QuantLib::Real res(0.);

    for(QuantLib::Size i = 0; i < n; ++i){
    for(QuantLib::Size j = 0; j < i; ++j){
    res += (dsx[i] – dsx[j]) * (dsx[i] – dsx[j]);
    }
    }

    return res;
    }

    QuantLib::Disposable values(const QuantLib::Array& x) const{

    QuantLib::Array dsx(n,0.);
    for(QuantLib::Size i = 0; i < n; ++i){
    QuantLib::Array row(covariance_.row_begin(i), covariance_.row_end(i));
    dsx[i] = QuantLib::DotProduct(row, x) * x[i];
    double test = dsx[i];
    }

    return dsx;
    }
    };

    // long only constraint
    class LongOnlyConstraint : public QuantLib::Constraint {
    private:
    class Impl : public QuantLib::Constraint::Impl {
    public:
    Impl(){}
    bool test(const QuantLib::Array& weights) const {
    QuantLib::Real sumWeights(0.);

    for (QuantLib::Size i=0; i<weights.size(); i++) {
    if(weights[i] < 0 – GECKO::EPSILON)
    return false;
    sumWeights += weights[i];
    }

    // n'th asset weight equals 1 – sum(asset 1 …. assent n -1)
    if(1-sumWeights < 0 – GECKO::EPSILON)
    return false;

    return true;
    }
    private:
    };
    public:
    LongOnlyConstraint()
    : QuantLib::Constraint(boost::shared_ptr(new LongOnlyConstraint::Impl)) {}
    };

    // fully invested constraint
    class FullyInvestedConstraint : public QuantLib::Constraint {
    private:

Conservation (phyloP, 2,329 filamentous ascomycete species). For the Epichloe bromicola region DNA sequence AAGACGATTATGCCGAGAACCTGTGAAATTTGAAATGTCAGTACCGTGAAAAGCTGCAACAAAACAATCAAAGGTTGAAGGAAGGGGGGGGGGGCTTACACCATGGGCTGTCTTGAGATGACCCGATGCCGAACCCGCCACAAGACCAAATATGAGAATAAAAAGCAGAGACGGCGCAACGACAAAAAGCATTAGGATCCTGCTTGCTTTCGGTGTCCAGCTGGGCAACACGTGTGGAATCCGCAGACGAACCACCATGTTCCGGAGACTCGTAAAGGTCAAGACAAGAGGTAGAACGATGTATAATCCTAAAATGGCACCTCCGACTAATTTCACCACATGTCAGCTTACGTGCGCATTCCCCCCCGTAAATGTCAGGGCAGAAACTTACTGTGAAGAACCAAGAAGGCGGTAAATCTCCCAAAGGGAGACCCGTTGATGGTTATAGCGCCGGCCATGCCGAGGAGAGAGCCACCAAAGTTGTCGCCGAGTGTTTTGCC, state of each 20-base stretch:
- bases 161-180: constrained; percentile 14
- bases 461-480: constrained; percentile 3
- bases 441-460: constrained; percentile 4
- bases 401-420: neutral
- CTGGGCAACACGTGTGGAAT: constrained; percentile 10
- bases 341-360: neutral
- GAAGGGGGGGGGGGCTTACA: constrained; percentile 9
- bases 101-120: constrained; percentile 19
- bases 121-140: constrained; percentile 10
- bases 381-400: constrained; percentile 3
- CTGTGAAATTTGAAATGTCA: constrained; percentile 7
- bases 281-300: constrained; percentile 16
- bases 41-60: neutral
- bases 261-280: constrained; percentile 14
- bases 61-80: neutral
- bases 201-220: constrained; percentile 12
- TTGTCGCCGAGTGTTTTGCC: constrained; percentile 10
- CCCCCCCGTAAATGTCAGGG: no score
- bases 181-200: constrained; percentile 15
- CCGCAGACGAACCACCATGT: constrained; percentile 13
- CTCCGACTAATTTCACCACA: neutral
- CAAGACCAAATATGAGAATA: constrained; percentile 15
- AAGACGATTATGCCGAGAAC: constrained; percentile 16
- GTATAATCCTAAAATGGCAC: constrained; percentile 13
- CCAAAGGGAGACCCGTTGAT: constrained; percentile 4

class Impl : public QuantLib::Constraint::Impl {
    public:
    Impl() {}
    bool test(const QuantLib::Array& weights) const {
    QuantLib::Real sumWeights(0.);

    for (QuantLib::Size i=0; i<weights.size(); i++) {
    sumWeights += weights[i];
    }

    QuantLib::Real weightN = 1. – sumWeights;

    // check minimum leverage
    if(1. – (sumWeights + weightN) < -GECKO::EPSILON)
    return false;

    return true;
    }
    private:
    };
    public:
    FullyInvestedConstraint()
    : QuantLib::Constraint(boost::shared_ptr(new FullyInvestedConstraint::Impl)) {}
    };

    Matrix Portfolio::WeightsMV(bool isConstrained)
    {

    Matrix weights(n,1);

    if(isConstrained){

    MeanVarianceFunction mvFunc(Cov());

    QuantLib::Size maxIterations=10000; //end search after 1000 iterations if no solution
    QuantLib::Size minStatIterations=10; //don’t spend more than 10 iterations at a single point
    Real rootEpsilon=1e-10; //end search if absolute difference of current and last root value is below epsilon
    Real functionEpsilon=1e-10; //end search if absolute difference of current and last function value is below epsilon
    Real gradientNormEpsilon=1e-6; //end search if absolute difference of norm of current and last gradient is below epsilon

    EndCriteria myEndCrit(maxIterations, minStatIterations, rootEpsilon,
    functionEpsilon, gradientNormEpsilon);

    //constraints
    LongOnlyConstraint longOnly;
    FullyInvestedConstraint fullyInvested;

    CompositeConstraint allConstraints(longOnly, fullyInvested);

    Problem myProb(mvFunc, allConstraints, Array(n-1, 1./n));

    Simplex solver(.05);

    EndCriteria::Type solution=solver.minimize(myProb, myEndCrit);

    switch (solution) {
    case EndCriteria::None:
    case EndCriteria::MaxIterations: